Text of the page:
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Friday, April 19, 2013

MUGA Day #25: In Search of the Perfect Shanghai Dumpling


There is a restaurant in Chongqing offering around $100,000 if any customer eating there dies from H7N9 bird flu.  Never heard of Chongqing?  First, it is located approximately in the middle of China.  Second, it might have a population of 30 million.  Wikepedia lists Shanghai as #1 with 17.8 million people, Beijing #6 at only 11.7 million, Seoul #11 10.6 million, and Tokyo #14 at 9.9 million.  However, this is because Tokyo is #1 with a metropolitan area population of 32 million and Seoul #2 with 26 million.  So Chongqing is significant, and could well be #2.

What has this got to do with Shanghai dumplings?  Nothing much except that they don't contain any avian flesh.  The vague Chinese term is Xialongbao or soup dumplings or jiaozi or wontons.  This all comes into play in today.  The specific item is not what we popularly have in Hawaii.  The Shanghai dumpling has hot soup INSIDE with a ball of hashed pork.

The New York Times lists 10 things to do in Shanghai, and #4 is eating at Din Tai Fung for Shanghai dumplings.  And they specifically indicate that this is a Taiwanese restaurant chain with Hong Kong financing.  (#1, incidentally is to catch the Maglev train, #6 is a green massage).

So this morning I caught the Big Bus, one of those double-deck hop-on and jump-off busses.  The cost was $50, but this included entrance into the Jade Museum, top of one of their tall buildings for the view and a river cruise.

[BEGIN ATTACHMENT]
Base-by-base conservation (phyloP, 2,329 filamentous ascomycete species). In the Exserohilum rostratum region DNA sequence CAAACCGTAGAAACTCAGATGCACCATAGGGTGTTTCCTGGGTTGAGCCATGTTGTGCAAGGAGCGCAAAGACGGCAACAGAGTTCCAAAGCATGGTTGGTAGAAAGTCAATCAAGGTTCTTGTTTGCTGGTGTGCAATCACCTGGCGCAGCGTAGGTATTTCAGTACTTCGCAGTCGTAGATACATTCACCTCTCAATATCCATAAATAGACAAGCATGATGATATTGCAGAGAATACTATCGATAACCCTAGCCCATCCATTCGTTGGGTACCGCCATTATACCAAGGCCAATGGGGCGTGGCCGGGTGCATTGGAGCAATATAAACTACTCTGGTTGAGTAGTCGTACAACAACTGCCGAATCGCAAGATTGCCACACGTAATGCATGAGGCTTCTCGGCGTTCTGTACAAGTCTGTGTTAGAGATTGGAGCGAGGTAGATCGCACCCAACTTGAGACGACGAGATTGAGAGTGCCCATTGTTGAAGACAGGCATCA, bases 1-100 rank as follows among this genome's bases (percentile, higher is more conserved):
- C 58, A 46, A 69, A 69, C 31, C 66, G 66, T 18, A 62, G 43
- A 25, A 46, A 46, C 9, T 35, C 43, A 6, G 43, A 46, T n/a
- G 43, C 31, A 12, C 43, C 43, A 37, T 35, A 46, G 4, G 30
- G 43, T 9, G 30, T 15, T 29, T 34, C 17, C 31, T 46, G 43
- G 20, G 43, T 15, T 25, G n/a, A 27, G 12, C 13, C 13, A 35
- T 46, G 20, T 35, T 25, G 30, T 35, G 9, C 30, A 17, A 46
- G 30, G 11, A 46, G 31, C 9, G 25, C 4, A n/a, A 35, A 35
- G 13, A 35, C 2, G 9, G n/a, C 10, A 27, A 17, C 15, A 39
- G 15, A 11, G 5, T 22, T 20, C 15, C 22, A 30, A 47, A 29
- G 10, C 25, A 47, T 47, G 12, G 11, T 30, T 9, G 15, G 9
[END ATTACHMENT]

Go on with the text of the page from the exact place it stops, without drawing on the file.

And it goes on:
My first stop was at Yu Garden for this original Shanghai dumpling.  I went to the tourist information office for them to recommend a restaurant and write in Chinese that I wanted a plate of Shanghai dumplings and a bottle of beer.  With some difficulty, I found the restaurant, which turned out to be famous, the Shanghai Classical Hotel, since 1875 known to be the birthplace of Shanghai cuisine.  I passed on the info to the waitress, there were a lot quizzical looks, and a lot of wait.  But first came a large bottle of warm Tsingtao beer.  Yes, warm beer.  Then, later, a very large bowl of....won ton soup.  Great.  I ate a bit and left.

So I thought I'd re-calibrate my sense of Shanghai and go to that Taiwanese Din Tai Fung.  Fabulous, with a smaller bottle of cold Tsingtao beer.  The much larger meal at the Shanghai Classic Hotel cost of all $6, while this smaller combo at DTF was around $10.  In the former were no non-orientals, while in DTF there were only tourists.

Well, no perfection yet.  I walked to the Huangpo River and caught the free water tour:

The omnipresent Oriental Pearl Tower, with my Westin on the Bund on the extreme right.  In notice a cute sign on the ship:

Meaning, keep out!  More photos:

Next, caught the bus and then took their metro to catch the Maglev:

Frankly, I was disappointed, for the Japanese Shinkansen goes up to 320 km/h, around 200 miles/hour. Also, I would surmise that the sideways motion of this maglev would have caused a disaster with my sake meals.  I've traveled at least 100 hours on the Shinkansen and never spilled anything, which is really saying something, for I regularly have accidents at home.

The bottom line is that I have yet to find that perfect Shanghai dumpling.  As I leave for Beijing tomorrow, I guess it would be a royal insult to find this epicurean delight there.


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